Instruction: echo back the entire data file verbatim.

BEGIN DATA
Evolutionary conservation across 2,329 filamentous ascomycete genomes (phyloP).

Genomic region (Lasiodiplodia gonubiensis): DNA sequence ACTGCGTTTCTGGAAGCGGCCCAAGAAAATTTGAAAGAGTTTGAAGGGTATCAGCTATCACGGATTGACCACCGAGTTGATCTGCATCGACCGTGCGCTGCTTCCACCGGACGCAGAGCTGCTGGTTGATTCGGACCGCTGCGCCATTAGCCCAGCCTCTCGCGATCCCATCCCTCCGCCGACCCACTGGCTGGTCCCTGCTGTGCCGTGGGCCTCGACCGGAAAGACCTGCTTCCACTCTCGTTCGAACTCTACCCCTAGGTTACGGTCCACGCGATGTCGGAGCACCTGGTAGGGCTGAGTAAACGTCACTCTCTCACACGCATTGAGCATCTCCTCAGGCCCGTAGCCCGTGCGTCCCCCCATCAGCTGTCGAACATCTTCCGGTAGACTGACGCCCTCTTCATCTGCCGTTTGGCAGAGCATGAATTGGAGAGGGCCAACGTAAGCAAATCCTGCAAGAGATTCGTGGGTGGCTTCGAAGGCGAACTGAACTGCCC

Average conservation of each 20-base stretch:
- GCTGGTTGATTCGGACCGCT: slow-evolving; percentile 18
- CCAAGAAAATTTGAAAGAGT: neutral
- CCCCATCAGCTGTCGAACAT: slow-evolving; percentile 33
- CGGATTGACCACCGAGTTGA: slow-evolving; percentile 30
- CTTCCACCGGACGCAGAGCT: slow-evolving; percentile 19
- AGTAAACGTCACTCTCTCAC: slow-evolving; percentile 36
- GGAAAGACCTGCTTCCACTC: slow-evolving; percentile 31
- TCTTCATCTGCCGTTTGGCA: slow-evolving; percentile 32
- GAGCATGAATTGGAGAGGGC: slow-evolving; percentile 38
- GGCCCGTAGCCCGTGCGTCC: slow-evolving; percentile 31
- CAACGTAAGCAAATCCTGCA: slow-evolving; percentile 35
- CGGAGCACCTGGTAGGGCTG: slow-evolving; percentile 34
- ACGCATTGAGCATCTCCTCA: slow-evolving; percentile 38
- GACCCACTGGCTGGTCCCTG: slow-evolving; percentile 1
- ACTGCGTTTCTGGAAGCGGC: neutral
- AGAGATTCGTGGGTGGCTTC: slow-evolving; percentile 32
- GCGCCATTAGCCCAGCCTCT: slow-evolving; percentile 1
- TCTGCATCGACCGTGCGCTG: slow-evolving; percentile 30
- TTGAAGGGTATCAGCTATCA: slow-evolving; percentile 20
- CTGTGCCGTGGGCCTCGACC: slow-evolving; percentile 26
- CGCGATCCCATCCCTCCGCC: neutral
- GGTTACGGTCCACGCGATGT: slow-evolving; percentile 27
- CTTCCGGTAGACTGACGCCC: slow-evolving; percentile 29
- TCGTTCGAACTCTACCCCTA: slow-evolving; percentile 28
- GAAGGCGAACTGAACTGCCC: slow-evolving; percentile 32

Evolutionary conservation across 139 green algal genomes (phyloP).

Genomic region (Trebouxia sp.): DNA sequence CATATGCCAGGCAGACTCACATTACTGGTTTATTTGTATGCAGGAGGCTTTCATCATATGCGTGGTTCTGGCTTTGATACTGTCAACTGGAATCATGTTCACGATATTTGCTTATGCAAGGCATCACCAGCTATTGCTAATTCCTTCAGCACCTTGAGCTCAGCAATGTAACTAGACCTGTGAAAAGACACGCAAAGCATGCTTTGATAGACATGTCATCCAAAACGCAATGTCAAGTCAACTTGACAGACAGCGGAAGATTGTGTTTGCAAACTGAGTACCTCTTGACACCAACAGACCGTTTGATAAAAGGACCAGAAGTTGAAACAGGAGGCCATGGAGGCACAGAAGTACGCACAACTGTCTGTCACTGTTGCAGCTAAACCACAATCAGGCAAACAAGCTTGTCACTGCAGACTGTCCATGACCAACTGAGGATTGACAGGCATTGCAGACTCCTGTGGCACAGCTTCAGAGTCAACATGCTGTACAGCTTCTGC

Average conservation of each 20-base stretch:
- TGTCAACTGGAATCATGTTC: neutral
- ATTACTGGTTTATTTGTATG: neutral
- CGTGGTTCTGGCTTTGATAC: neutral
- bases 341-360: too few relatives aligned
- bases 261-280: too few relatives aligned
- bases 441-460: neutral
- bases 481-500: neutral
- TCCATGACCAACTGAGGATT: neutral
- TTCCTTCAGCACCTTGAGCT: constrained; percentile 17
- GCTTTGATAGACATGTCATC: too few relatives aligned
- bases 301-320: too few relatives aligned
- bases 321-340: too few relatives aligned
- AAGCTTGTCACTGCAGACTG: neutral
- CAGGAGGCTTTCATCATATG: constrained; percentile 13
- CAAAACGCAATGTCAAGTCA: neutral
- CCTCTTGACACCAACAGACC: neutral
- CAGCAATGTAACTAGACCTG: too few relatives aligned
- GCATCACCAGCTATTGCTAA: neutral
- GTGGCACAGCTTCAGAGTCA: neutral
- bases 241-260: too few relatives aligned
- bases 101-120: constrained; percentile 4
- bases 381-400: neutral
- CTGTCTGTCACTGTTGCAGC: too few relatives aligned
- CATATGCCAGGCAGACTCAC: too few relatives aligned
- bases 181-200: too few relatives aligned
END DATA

Evolutionary conservation across 2,329 filamentous ascomycete genomes (phyloP).

Genomic region (Lasiodiplodia gonubiensis): DNA sequence ACTGCGTTTCTGGAAGCGGCCCAAGAAAATTTGAAAGAGTTTGAAGGGTATCAGCTATCACGGATTGACCACCGAGTTGATCTGCATCGACCGTGCGCTGCTTCCACCGGACGCAGAGCTGCTGGTTGATTCGGACCGCTGCGCCATTAGCCCAGCCTCTCGCGATCCCATCCCTCCGCCGACCCACTGGCTGGTCCCTGCTGTGCCGTGGGCCTCGACCGGAAAGACCTGCTTCCACTCTCGTTCGAACTCTACCCCTAGGTTACGGTCCACGCGATGTCGGAGCACCTGGTAGGGCTGAGTAAACGTCACTCTCTCACACGCATTGAGCATCTCCTCAGGCCCGTAGCCCGTGCGTCCCCCCATCAGCTGTCGAACATCTTCCGGTAGACTGACGCCCTCTTCATCTGCCGTTTGGCAGAGCATGAATTGGAGAGGGCCAACGTAAGCAAATCCTGCAAGAGATTCGTGGGTGGCTTCGAAGGCGAACTGAACTGCCC

Average conservation of each 20-base stretch:
- GCTGGTTGATTCGGACCGCT: slow-evolving; percentile 18
- CCAAGAAAATTTGAAAGAGT: neutral
- CCCCATCAGCTGTCGAACAT: slow-evolving; percentile 33
- CGGATTGACCACCGAGTTGA: slow-evolving; percentile 30
- CTTCCACCGGACGCAGAGCT: slow-evolving; percentile 19
- AGTAAACGTCACTCTCTCAC: slow-evolving; percentile 36
- GGAAAGACCTGCTTCCACTC: slow-evolving; percentile 31
- TCTTCATCTGCCGTTTGGCA: slow-evolving; percentile 32
- GAGCATGAATTGGAGAGGGC: slow-evolving; percentile 38
- GGCCCGTAGCCCGTGCGTCC: slow-evolving; percentile 31
- CAACGTAAGCAAATCCTGCA: slow-evolving; percentile 35
- CGGAGCACCTGGTAGGGCTG: slow-evolving; percentile 34
- ACGCATTGAGCATCTCCTCA: slow-evolving; percentile 38
- GACCCACTGGCTGGTCCCTG: slow-evolving; percentile 1
- ACTGCGTTTCTGGAAGCGGC: neutral
- AGAGATTCGTGGGTGGCTTC: slow-evolving; percentile 32
- GCGCCATTAGCCCAGCCTCT: slow-evolving; percentile 1
- TCTGCATCGACCGTGCGCTG: slow-evolving; percentile 30
- TTGAAGGGTATCAGCTATCA: slow-evolving; percentile 20
- CTGTGCCGTGGGCCTCGACC: slow-evolving; percentile 26
- CGCGATCCCATCCCTCCGCC: neutral
- GGTTACGGTCCACGCGATGT: slow-evolving; percentile 27
- CTTCCGGTAGACTGACGCCC: slow-evolving; percentile 29
- TCGTTCGAACTCTACCCCTA: slow-evolving; percentile 28
- GAAGGCGAACTGAACTGCCC: slow-evolving; percentile 32

Evolutionary conservation across 139 green algal genomes (phyloP).

Genomic region (Trebouxia sp.): DNA sequence CATATGCCAGGCAGACTCACATTACTGGTTTATTTGTATGCAGGAGGCTTTCATCATATGCGTGGTTCTGGCTTTGATACTGTCAACTGGAATCATGTTCACGATATTTGCTTATGCAAGGCATCACCAGCTATTGCTAATTCCTTCAGCACCTTGAGCTCAGCAATGTAACTAGACCTGTGAAAAGACACGCAAAGCATGCTTTGATAGACATGTCATCCAAAACGCAATGTCAAGTCAACTTGACAGACAGCGGAAGATTGTGTTTGCAAACTGAGTACCTCTTGACACCAACAGACCGTTTGATAAAAGGACCAGAAGTTGAAACAGGAGGCCATGGAGGCACAGAAGTACGCACAACTGTCTGTCACTGTTGCAGCTAAACCACAATCAGGCAAACAAGCTTGTCACTGCAGACTGTCCATGACCAACTGAGGATTGACAGGCATTGCAGACTCCTGTGGCACAGCTTCAGAGTCAACATGCTGTACAGCTTCTGC

Average conservation of each 20-base stretch:
- TGTCAACTGGAATCATGTTC: neutral
- ATTACTGGTTTATTTGTATG: neutral
- CGTGGTTCTGGCTTTGATAC: neutral
- bases 341-360: too few relatives aligned
- bases 261-280: too few relatives aligned
- bases 441-460: neutral
- bases 481-500: neutral
- TCCATGACCAACTGAGGATT: neutral
- TTCCTTCAGCACCTTGAGCT: constrained; percentile 17
- GCTTTGATAGACATGTCATC: too few relatives aligned
- bases 301-320: too few relatives aligned
- bases 321-340: too few relatives aligned
- AAGCTTGTCACTGCAGACTG: neutral
- CAGGAGGCTTTCATCATATG: constrained; percentile 13
- CAAAACGCAATGTCAAGTCA: neutral
- CCTCTTGACACCAACAGACC: neutral
- CAGCAATGTAACTAGACCTG: too few relatives aligned
- GCATCACCAGCTATTGCTAA: neutral
- GTGGCACAGCTTCAGAGTCA: neutral
- bases 241-260: too few relatives aligned
- bases 101-120: constrained; percentile 4
- bases 381-400: neutral
- CTGTCTGTCACTGTTGCAGC: too few relatives aligned
- CATATGCCAGGCAGACTCAC: too few relatives aligned
- bases 181-200: too few relatives aligned